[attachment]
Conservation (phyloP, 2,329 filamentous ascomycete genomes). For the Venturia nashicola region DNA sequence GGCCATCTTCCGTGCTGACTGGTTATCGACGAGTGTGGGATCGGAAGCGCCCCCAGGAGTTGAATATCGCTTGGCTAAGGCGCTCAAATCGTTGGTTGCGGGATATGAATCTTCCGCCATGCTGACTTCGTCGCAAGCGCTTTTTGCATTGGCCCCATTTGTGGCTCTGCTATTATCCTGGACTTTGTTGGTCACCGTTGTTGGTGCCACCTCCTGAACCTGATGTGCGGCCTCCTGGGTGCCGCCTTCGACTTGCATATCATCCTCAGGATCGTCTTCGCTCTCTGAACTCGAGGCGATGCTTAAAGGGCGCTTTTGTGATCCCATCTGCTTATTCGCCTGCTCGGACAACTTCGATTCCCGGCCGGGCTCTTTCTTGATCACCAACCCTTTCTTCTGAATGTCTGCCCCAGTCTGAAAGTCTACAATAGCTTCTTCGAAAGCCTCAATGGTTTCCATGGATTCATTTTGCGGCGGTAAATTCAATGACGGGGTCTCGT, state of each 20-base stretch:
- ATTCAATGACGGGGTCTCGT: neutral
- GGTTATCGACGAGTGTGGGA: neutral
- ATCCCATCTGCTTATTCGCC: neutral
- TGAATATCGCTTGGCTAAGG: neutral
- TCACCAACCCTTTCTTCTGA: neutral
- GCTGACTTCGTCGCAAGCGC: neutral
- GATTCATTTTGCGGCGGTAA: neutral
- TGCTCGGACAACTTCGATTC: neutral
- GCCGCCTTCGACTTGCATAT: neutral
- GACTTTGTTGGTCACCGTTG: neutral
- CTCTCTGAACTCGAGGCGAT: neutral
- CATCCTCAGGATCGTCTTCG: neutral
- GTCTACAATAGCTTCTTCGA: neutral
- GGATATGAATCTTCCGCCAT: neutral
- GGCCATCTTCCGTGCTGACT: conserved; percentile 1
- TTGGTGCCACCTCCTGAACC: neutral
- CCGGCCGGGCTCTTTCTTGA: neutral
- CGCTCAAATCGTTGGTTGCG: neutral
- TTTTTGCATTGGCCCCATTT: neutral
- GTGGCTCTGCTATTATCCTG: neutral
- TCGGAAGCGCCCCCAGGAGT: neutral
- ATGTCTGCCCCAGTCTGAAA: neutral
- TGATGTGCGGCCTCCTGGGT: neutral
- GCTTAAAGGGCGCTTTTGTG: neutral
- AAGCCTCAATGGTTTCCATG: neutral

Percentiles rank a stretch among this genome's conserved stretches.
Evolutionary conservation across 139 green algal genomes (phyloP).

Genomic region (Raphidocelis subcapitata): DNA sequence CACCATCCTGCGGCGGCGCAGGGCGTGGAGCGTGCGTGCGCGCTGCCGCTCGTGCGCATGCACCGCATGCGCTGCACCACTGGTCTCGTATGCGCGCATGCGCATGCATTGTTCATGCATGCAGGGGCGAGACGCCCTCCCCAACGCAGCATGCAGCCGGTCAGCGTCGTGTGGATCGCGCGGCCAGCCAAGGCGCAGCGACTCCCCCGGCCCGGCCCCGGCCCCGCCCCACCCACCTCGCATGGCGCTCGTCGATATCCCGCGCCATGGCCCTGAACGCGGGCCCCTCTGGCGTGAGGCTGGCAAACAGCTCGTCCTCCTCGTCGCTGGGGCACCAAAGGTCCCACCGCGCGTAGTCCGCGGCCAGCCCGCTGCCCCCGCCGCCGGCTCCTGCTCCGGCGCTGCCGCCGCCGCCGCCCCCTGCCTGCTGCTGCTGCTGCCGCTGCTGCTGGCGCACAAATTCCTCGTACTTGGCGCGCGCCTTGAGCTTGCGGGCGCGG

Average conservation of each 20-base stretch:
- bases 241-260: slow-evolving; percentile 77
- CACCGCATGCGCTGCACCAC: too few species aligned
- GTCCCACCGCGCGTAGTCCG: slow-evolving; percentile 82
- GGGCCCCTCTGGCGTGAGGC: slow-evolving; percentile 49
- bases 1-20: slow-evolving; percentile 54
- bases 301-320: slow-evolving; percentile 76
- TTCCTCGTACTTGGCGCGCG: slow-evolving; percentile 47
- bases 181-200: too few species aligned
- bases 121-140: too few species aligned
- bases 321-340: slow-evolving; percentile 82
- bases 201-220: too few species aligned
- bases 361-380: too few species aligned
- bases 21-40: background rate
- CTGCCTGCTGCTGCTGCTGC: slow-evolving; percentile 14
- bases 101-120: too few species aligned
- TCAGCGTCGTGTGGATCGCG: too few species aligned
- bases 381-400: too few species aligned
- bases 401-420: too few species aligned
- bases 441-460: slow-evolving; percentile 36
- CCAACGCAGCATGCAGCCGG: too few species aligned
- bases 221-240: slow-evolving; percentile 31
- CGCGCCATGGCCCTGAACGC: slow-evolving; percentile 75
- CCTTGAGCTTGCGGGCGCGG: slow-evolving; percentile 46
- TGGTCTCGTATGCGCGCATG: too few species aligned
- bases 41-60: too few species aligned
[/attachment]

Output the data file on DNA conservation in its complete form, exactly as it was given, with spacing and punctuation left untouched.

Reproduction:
Conservation (phyloP, 2,329 filamentous ascomycete genomes). For the Venturia nashicola region DNA sequence GGCCATCTTCCGTGCTGACTGGTTATCGACGAGTGTGGGATCGGAAGCGCCCCCAGGAGTTGAATATCGCTTGGCTAAGGCGCTCAAATCGTTGGTTGCGGGATATGAATCTTCCGCCATGCTGACTTCGTCGCAAGCGCTTTTTGCATTGGCCCCATTTGTGGCTCTGCTATTATCCTGGACTTTGTTGGTCACCGTTGTTGGTGCCACCTCCTGAACCTGATGTGCGGCCTCCTGGGTGCCGCCTTCGACTTGCATATCATCCTCAGGATCGTCTTCGCTCTCTGAACTCGAGGCGATGCTTAAAGGGCGCTTTTGTGATCCCATCTGCTTATTCGCCTGCTCGGACAACTTCGATTCCCGGCCGGGCTCTTTCTTGATCACCAACCCTTTCTTCTGAATGTCTGCCCCAGTCTGAAAGTCTACAATAGCTTCTTCGAAAGCCTCAATGGTTTCCATGGATTCATTTTGCGGCGGTAAATTCAATGACGGGGTCTCGT, state of each 20-base stretch:
- ATTCAATGACGGGGTCTCGT: neutral
- GGTTATCGACGAGTGTGGGA: neutral
- ATCCCATCTGCTTATTCGCC: neutral
- TGAATATCGCTTGGCTAAGG: neutral
- TCACCAACCCTTTCTTCTGA: neutral
- GCTGACTTCGTCGCAAGCGC: neutral
- GATTCATTTTGCGGCGGTAA: neutral
- TGCTCGGACAACTTCGATTC: neutral
- GCCGCCTTCGACTTGCATAT: neutral
- GACTTTGTTGGTCACCGTTG: neutral
- CTCTCTGAACTCGAGGCGAT: neutral
- CATCCTCAGGATCGTCTTCG: neutral
- GTCTACAATAGCTTCTTCGA: neutral
- GGATATGAATCTTCCGCCAT: neutral
- GGCCATCTTCCGTGCTGACT: conserved; percentile 1
- TTGGTGCCACCTCCTGAACC: neutral
- CCGGCCGGGCTCTTTCTTGA: neutral
- CGCTCAAATCGTTGGTTGCG: neutral
- TTTTTGCATTGGCCCCATTT: neutral
- GTGGCTCTGCTATTATCCTG: neutral
- TCGGAAGCGCCCCCAGGAGT: neutral
- ATGTCTGCCCCAGTCTGAAA: neutral
- TGATGTGCGGCCTCCTGGGT: neutral
- GCTTAAAGGGCGCTTTTGTG: neutral
- AAGCCTCAATGGTTTCCATG: neutral

Percentiles rank a stretch among this genome's conserved stretches.
Evolutionary conservation across 139 green algal genomes (phyloP).

Genomic region (Raphidocelis subcapitata): DNA sequence CACCATCCTGCGGCGGCGCAGGGCGTGGAGCGTGCGTGCGCGCTGCCGCTCGTGCGCATGCACCGCATGCGCTGCACCACTGGTCTCGTATGCGCGCATGCGCATGCATTGTTCATGCATGCAGGGGCGAGACGCCCTCCCCAACGCAGCATGCAGCCGGTCAGCGTCGTGTGGATCGCGCGGCCAGCCAAGGCGCAGCGACTCCCCCGGCCCGGCCCCGGCCCCGCCCCACCCACCTCGCATGGCGCTCGTCGATATCCCGCGCCATGGCCCTGAACGCGGGCCCCTCTGGCGTGAGGCTGGCAAACAGCTCGTCCTCCTCGTCGCTGGGGCACCAAAGGTCCCACCGCGCGTAGTCCGCGGCCAGCCCGCTGCCCCCGCCGCCGGCTCCTGCTCCGGCGCTGCCGCCGCCGCCGCCCCCTGCCTGCTGCTGCTGCTGCCGCTGCTGCTGGCGCACAAATTCCTCGTACTTGGCGCGCGCCTTGAGCTTGCGGGCGCGG

Average conservation of each 20-base stretch:
- bases 241-260: slow-evolving; percentile 77
- CACCGCATGCGCTGCACCAC: too few species aligned
- GTCCCACCGCGCGTAGTCCG: slow-evolving; percentile 82
- GGGCCCCTCTGGCGTGAGGC: slow-evolving; percentile 49
- bases 1-20: slow-evolving; percentile 54
- bases 301-320: slow-evolving; percentile 76
- TTCCTCGTACTTGGCGCGCG: slow-evolving; percentile 47
- bases 181-200: too few species aligned
- bases 121-140: too few species aligned
- bases 321-340: slow-evolving; percentile 82
- bases 201-220: too few species aligned
- bases 361-380: too few species aligned
- bases 21-40: background rate
- CTGCCTGCTGCTGCTGCTGC: slow-evolving; percentile 14
- bases 101-120: too few species aligned
- TCAGCGTCGTGTGGATCGCG: too few species aligned
- bases 381-400: too few species aligned
- bases 401-420: too few species aligned
- bases 441-460: slow-evolving; percentile 36
- CCAACGCAGCATGCAGCCGG: too few species aligned
- bases 221-240: slow-evolving; percentile 31
- CGCGCCATGGCCCTGAACGC: slow-evolving; percentile 75
- CCTTGAGCTTGCGGGCGCGG: slow-evolving; percentile 46
- TGGTCTCGTATGCGCGCATG: too few species aligned
- bases 41-60: too few species aligned